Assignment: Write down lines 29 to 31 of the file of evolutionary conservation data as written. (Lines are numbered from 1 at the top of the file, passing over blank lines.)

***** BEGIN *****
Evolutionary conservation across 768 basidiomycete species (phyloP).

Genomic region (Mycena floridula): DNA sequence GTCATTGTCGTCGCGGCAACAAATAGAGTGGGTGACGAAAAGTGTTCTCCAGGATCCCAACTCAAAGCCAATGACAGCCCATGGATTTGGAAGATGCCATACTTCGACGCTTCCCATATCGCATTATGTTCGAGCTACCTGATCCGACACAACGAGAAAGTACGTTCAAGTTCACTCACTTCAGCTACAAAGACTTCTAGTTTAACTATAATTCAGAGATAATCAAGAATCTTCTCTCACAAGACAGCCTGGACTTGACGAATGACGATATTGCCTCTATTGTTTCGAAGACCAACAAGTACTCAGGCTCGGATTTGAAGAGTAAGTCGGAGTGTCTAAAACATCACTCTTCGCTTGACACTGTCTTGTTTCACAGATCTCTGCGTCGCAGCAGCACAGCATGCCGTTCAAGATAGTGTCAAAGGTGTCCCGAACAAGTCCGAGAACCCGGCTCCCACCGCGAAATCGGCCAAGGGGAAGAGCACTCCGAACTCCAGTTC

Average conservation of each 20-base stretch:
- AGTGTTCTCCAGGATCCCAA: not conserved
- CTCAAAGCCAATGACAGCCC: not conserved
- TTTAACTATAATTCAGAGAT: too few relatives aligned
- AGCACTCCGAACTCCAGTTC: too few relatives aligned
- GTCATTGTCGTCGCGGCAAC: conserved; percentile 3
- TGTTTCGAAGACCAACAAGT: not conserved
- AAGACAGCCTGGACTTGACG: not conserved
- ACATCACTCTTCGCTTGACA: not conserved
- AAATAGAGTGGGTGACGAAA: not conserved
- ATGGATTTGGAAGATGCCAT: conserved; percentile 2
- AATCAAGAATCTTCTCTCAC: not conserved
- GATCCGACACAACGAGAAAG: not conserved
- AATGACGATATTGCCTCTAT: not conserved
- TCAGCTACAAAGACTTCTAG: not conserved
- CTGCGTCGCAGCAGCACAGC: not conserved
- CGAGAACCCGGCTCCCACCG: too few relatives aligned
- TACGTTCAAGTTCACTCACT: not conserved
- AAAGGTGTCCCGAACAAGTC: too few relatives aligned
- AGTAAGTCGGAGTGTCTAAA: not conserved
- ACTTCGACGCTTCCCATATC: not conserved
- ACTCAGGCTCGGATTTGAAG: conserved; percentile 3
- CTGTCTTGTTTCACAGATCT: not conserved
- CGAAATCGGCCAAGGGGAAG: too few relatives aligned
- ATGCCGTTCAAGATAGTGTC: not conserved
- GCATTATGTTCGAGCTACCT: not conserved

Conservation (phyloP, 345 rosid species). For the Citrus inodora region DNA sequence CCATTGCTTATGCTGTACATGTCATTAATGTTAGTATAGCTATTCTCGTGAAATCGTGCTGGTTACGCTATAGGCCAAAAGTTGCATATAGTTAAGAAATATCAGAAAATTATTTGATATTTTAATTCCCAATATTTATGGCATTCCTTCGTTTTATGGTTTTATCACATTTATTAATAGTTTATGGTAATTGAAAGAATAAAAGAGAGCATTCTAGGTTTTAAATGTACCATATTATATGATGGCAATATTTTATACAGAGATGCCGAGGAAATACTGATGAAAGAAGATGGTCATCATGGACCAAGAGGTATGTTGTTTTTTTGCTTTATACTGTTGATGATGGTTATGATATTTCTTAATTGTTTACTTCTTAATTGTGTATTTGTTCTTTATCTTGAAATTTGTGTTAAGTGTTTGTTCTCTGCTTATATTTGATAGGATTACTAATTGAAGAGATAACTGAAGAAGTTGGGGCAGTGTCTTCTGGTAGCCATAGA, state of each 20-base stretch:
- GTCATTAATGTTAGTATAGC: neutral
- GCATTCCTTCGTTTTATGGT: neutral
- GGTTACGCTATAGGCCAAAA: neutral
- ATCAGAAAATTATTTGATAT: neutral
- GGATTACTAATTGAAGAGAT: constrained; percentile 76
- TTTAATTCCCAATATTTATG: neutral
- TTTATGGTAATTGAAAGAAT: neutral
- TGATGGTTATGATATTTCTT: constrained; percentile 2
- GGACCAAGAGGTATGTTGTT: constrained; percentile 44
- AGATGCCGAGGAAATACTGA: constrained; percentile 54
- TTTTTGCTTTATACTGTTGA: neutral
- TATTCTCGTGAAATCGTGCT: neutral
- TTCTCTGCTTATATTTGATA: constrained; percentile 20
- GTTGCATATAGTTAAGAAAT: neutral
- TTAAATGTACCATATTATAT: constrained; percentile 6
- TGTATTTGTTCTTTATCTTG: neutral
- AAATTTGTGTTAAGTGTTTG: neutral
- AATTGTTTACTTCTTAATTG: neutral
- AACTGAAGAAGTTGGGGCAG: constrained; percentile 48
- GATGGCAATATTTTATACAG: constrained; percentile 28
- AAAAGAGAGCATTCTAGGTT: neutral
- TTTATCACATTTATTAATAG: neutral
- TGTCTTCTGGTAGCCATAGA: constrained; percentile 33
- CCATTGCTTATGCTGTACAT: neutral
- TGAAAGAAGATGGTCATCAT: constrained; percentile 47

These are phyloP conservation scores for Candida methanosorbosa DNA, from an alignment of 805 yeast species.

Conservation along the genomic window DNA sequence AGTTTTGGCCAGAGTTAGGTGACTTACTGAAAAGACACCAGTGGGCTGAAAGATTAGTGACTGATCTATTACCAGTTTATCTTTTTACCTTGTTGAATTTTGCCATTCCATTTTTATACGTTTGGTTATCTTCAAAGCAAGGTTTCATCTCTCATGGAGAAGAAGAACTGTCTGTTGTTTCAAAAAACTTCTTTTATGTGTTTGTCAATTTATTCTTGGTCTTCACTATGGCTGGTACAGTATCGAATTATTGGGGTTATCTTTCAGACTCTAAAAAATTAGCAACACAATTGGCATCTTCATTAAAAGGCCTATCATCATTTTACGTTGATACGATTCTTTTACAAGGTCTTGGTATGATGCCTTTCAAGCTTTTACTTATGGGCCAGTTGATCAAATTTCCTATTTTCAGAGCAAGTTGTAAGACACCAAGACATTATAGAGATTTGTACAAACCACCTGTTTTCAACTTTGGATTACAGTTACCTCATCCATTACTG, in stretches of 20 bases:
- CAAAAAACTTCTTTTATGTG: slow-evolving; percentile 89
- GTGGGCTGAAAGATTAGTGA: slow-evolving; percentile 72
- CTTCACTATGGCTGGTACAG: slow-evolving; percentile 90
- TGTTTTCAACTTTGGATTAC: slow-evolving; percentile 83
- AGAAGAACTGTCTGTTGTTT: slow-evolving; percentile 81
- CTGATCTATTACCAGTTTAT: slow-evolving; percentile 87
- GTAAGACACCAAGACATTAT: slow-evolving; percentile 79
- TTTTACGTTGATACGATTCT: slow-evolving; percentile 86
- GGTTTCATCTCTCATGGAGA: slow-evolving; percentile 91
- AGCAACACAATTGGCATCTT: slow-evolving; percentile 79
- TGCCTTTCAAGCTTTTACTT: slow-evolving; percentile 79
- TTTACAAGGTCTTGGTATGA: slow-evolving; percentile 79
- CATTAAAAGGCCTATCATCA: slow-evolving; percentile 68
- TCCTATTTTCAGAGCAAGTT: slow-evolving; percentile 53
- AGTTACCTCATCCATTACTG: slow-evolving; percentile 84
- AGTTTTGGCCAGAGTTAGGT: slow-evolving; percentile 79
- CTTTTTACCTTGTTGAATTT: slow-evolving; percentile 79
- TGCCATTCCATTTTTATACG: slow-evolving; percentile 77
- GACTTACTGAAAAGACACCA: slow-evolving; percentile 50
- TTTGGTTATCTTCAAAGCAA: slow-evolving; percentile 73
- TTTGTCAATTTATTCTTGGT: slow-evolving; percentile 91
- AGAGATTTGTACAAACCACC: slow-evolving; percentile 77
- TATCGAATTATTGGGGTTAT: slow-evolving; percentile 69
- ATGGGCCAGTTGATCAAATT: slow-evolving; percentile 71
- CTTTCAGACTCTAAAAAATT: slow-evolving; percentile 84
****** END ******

Conservation (phyloP, 345 rosid species). For the Citrus inodora region DNA sequence CCATTGCTTATGCTGTACATGTCATTAATGTTAGTATAGCTATTCTCGTGAAATCGTGCTGGTTACGCTATAGGCCAAAAGTTGCATATAGTTAAGAAATATCAGAAAATTATTTGATATTTTAATTCCCAATATTTATGGCATTCCTTCGTTTTATGGTTTTATCACATTTATTAATAGTTTATGGTAATTGAAAGAATAAAAGAGAGCATTCTAGGTTTTAAATGTACCATATTATATGATGGCAATATTTTATACAGAGATGCCGAGGAAATACTGATGAAAGAAGATGGTCATCATGGACCAAGAGGTATGTTGTTTTTTTGCTTTATACTGTTGATGATGGTTATGATATTTCTTAATTGTTTACTTCTTAATTGTGTATTTGTTCTTTATCTTGAAATTTGTGTTAAGTGTTTGTTCTCTGCTTATATTTGATAGGATTACTAATTGAAGAGATAACTGAAGAAGTTGGGGCAGTGTCTTCTGGTAGCCATAGA, state of each 20-base stretch:
- GTCATTAATGTTAGTATAGC: neutral
- GCATTCCTTCGTTTTATGGT: neutral